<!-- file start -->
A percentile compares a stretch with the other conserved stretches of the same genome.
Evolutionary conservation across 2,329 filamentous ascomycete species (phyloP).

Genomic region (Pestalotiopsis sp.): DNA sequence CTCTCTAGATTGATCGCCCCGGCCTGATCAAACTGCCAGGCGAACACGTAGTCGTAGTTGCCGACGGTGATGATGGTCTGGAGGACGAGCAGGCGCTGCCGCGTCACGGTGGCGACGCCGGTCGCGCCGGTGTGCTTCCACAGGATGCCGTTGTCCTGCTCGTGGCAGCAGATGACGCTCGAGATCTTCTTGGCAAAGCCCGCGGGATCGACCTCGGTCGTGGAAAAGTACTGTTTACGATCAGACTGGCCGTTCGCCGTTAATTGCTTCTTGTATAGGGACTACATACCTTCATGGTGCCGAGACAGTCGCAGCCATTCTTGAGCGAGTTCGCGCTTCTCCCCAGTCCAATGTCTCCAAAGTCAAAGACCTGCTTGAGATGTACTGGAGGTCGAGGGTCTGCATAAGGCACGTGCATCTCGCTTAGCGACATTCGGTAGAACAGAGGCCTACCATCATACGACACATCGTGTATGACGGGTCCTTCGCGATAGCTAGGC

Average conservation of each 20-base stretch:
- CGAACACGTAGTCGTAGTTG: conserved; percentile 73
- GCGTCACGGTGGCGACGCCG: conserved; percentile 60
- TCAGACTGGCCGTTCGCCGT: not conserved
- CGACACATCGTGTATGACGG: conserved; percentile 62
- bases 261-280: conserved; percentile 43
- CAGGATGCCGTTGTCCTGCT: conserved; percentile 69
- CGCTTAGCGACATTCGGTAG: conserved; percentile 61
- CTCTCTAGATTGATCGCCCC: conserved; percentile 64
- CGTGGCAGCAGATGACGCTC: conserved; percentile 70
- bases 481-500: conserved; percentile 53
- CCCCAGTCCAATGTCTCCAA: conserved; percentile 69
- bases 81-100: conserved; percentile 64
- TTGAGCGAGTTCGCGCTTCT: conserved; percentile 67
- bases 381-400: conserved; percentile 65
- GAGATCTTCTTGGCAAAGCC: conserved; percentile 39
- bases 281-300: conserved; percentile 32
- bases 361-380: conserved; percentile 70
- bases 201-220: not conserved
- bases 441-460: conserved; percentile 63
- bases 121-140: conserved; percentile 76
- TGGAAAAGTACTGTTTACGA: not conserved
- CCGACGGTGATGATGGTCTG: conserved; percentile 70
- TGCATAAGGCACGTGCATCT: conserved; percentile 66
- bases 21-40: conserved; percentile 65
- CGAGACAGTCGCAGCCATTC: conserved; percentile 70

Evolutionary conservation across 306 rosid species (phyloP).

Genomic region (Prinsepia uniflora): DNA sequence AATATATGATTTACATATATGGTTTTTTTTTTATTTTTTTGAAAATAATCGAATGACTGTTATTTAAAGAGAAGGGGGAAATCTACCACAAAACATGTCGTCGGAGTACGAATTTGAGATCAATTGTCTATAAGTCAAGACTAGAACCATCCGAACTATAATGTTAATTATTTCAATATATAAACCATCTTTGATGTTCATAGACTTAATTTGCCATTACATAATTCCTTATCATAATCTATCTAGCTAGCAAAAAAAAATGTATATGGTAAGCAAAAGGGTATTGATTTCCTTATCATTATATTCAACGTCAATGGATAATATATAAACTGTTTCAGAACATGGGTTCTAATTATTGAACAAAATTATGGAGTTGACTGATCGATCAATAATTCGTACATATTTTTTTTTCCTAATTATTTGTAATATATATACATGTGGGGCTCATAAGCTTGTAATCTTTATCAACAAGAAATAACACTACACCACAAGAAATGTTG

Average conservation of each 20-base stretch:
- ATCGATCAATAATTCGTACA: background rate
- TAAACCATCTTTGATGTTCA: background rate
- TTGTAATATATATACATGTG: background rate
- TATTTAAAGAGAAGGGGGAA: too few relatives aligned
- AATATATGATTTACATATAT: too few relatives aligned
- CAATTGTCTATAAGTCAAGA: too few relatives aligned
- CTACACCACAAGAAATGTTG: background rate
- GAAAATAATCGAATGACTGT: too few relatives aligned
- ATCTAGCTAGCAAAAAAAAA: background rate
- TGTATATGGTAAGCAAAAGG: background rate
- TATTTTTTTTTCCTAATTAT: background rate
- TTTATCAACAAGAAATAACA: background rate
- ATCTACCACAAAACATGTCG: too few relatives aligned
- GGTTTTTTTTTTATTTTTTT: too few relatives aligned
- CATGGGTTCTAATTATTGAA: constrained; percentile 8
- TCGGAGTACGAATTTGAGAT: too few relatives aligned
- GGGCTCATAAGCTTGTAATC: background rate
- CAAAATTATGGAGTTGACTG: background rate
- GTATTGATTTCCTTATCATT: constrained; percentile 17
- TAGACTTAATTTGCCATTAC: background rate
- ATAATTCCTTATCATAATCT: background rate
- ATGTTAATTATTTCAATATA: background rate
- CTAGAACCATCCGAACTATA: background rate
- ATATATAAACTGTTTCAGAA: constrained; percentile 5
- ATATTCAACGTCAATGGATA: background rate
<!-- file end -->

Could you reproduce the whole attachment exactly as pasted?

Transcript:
A percentile compares a stretch with the other conserved stretches of the same genome.
Evolutionary conservation across 2,329 filamentous ascomycete species (phyloP).

Genomic region (Pestalotiopsis sp.): DNA sequence CTCTCTAGATTGATCGCCCCGGCCTGATCAAACTGCCAGGCGAACACGTAGTCGTAGTTGCCGACGGTGATGATGGTCTGGAGGACGAGCAGGCGCTGCCGCGTCACGGTGGCGACGCCGGTCGCGCCGGTGTGCTTCCACAGGATGCCGTTGTCCTGCTCGTGGCAGCAGATGACGCTCGAGATCTTCTTGGCAAAGCCCGCGGGATCGACCTCGGTCGTGGAAAAGTACTGTTTACGATCAGACTGGCCGTTCGCCGTTAATTGCTTCTTGTATAGGGACTACATACCTTCATGGTGCCGAGACAGTCGCAGCCATTCTTGAGCGAGTTCGCGCTTCTCCCCAGTCCAATGTCTCCAAAGTCAAAGACCTGCTTGAGATGTACTGGAGGTCGAGGGTCTGCATAAGGCACGTGCATCTCGCTTAGCGACATTCGGTAGAACAGAGGCCTACCATCATACGACACATCGTGTATGACGGGTCCTTCGCGATAGCTAGGC

Average conservation of each 20-base stretch:
- CGAACACGTAGTCGTAGTTG: conserved; percentile 73
- GCGTCACGGTGGCGACGCCG: conserved; percentile 60
- TCAGACTGGCCGTTCGCCGT: not conserved
- CGACACATCGTGTATGACGG: conserved; percentile 62
- bases 261-280: conserved; percentile 43
- CAGGATGCCGTTGTCCTGCT: conserved; percentile 69
- CGCTTAGCGACATTCGGTAG: conserved; percentile 61
- CTCTCTAGATTGATCGCCCC: conserved; percentile 64
- CGTGGCAGCAGATGACGCTC: conserved; percentile 70
- bases 481-500: conserved; percentile 53
- CCCCAGTCCAATGTCTCCAA: conserved; percentile 69
- bases 81-100: conserved; percentile 64
- TTGAGCGAGTTCGCGCTTCT: conserved; percentile 67
- bases 381-400: conserved; percentile 65
- GAGATCTTCTTGGCAAAGCC: conserved; percentile 39
- bases 281-300: conserved; percentile 32
- bases 361-380: conserved; percentile 70
- bases 201-220: not conserved
- bases 441-460: conserved; percentile 63
- bases 121-140: conserved; percentile 76
- TGGAAAAGTACTGTTTACGA: not conserved
- CCGACGGTGATGATGGTCTG: conserved; percentile 70
- TGCATAAGGCACGTGCATCT: conserved; percentile 66
- bases 21-40: conserved; percentile 65
- CGAGACAGTCGCAGCCATTC: conserved; percentile 70

Evolutionary conservation across 306 rosid species (phyloP).

Genomic region (Prinsepia uniflora): DNA sequence AATATATGATTTACATATATGGTTTTTTTTTTATTTTTTTGAAAATAATCGAATGACTGTTATTTAAAGAGAAGGGGGAAATCTACCACAAAACATGTCGTCGGAGTACGAATTTGAGATCAATTGTCTATAAGTCAAGACTAGAACCATCCGAACTATAATGTTAATTATTTCAATATATAAACCATCTTTGATGTTCATAGACTTAATTTGCCATTACATAATTCCTTATCATAATCTATCTAGCTAGCAAAAAAAAATGTATATGGTAAGCAAAAGGGTATTGATTTCCTTATCATTATATTCAACGTCAATGGATAATATATAAACTGTTTCAGAACATGGGTTCTAATTATTGAACAAAATTATGGAGTTGACTGATCGATCAATAATTCGTACATATTTTTTTTTCCTAATTATTTGTAATATATATACATGTGGGGCTCATAAGCTTGTAATCTTTATCAACAAGAAATAACACTACACCACAAGAAATGTTG

Average conservation of each 20-base stretch:
- ATCGATCAATAATTCGTACA: background rate
- TAAACCATCTTTGATGTTCA: background rate
- TTGTAATATATATACATGTG: background rate
- TATTTAAAGAGAAGGGGGAA: too few relatives aligned
- AATATATGATTTACATATAT: too few relatives aligned
- CAATTGTCTATAAGTCAAGA: too few relatives aligned
- CTACACCACAAGAAATGTTG: background rate
- GAAAATAATCGAATGACTGT: too few relatives aligned
- ATCTAGCTAGCAAAAAAAAA: background rate
- TGTATATGGTAAGCAAAAGG: background rate
- TATTTTTTTTTCCTAATTAT: background rate
- TTTATCAACAAGAAATAACA: background rate
- ATCTACCACAAAACATGTCG: too few relatives aligned
- GGTTTTTTTTTTATTTTTTT: too few relatives aligned
- CATGGGTTCTAATTATTGAA: constrained; percentile 8
- TCGGAGTACGAATTTGAGAT: too few relatives aligned
- GGGCTCATAAGCTTGTAATC: background rate
- CAAAATTATGGAGTTGACTG: background rate
- GTATTGATTTCCTTATCATT: constrained; percentile 17
- TAGACTTAATTTGCCATTAC: background rate
- ATAATTCCTTATCATAATCT: background rate
- ATGTTAATTATTTCAATATA: background rate
- CTAGAACCATCCGAACTATA: background rate
- ATATATAAACTGTTTCAGAA: constrained; percentile 5
- ATATTCAACGTCAATGGATA: background rate